24 March 2008

Funny thing about philosophy

Last fall I noticed a little ad for a book in The New Yorker. The title caught my eye: Plato and a Platypus Walk Into a Bar... The subtitle, Understanding Philosophy Through Jokes, convinced me to buy it for David for Christmas. The book is by Thomas Cathcart and Daniel Klein [below].

David and I have enjoyed listening to Garrison Keillor's joke shows, reading political humor, and reading and talking about philosophy. (Sophie's World was one of his favorite books a few years ago.) So, I bought the book.

David read it in the days after Christmas. When he went back to Beloit, I asked him if I could read it.

There are some good jokes, but the title is just about the best thing about the book. The punchline is at the end of the book.

The jokes are illustrative of the topics in chapters on metaphysics, logic, epistemology, ethics, existentialism, et al. But I was really lazy when I read the book. I often wanted more explanation for the connections between topics and jokes. In other words, I didn't always get the philosophy.

If I were still teaching philosophy, I would probably "borrow" some of these jokes to use in class. Well, maybe. I'm not one of those people who readily remembers jokes and tells them spontaneously. The jokes would have to be in the lesson plans and I'd have to rehearse them.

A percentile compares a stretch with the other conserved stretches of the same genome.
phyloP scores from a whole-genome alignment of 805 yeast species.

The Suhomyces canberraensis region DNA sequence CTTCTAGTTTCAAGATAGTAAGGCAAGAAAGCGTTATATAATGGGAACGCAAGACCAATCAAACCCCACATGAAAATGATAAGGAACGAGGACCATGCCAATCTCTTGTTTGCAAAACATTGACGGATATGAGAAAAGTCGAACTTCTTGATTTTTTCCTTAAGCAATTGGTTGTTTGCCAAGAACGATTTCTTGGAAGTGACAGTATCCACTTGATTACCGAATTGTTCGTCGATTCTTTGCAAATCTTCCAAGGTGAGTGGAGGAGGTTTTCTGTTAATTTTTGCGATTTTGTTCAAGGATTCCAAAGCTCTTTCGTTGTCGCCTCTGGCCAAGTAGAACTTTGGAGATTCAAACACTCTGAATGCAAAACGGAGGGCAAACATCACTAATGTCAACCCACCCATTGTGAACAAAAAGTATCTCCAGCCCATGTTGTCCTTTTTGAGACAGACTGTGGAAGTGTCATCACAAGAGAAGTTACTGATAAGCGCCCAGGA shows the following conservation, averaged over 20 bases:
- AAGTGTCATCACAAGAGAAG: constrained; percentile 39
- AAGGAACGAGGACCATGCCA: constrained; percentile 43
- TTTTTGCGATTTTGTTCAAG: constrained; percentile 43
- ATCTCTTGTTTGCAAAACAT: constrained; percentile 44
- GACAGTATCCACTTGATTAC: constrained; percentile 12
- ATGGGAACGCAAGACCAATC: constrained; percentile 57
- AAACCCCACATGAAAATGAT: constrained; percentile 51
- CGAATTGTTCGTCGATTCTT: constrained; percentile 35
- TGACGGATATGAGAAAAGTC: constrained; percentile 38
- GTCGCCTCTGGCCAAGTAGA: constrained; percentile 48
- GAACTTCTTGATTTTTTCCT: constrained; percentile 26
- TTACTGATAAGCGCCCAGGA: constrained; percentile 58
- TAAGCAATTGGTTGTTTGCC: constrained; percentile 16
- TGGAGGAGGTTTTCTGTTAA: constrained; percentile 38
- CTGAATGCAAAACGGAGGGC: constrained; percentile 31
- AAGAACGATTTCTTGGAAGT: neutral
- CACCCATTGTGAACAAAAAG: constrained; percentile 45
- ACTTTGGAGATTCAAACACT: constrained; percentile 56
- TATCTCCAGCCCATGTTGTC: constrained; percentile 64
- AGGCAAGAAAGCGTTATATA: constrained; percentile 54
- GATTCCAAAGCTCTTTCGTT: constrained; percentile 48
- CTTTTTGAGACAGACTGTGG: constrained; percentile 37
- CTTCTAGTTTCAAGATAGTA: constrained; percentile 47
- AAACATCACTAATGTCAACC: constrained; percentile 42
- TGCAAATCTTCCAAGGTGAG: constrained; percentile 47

Well, what, you ask, are some of the jokes?

Here's an epistemological joke: "A scientist and his wife are out for a drive in the country. The wife says, 'Oh, look! Those sheep have been shorn.'

"'Yes,' says the scientist. 'On this side.'"

How about an existential joke?

"Norman began to hyperventilate when he saw the doctor. 'I'm sure I've got liver disease.'

"'That's ridiculous,' said the doctor. 'You'd never know if you had liver disease. There's no discomfort of any kind.'

"'Exactly!' said Norman. 'Those are my precise symptoms.'"

There's this from the chapter on the philosophy of language: "As the poet Gertrude Stein lay on her deathbed, her partner, Alice B. Toklas, leaned over and whispered, 'What is the answer, Gertrude?'

"Replied Stein, 'What's the question?'"

Finally, there's a meta-philosophy joke: "A blind man, a lesbian, and a frog walk into a bar. The barkeep looks up at them and says, 'What is this — a joke?'"

Okay, my reaction is definitely mine. Your reactions will vary. If you're curious check it out.

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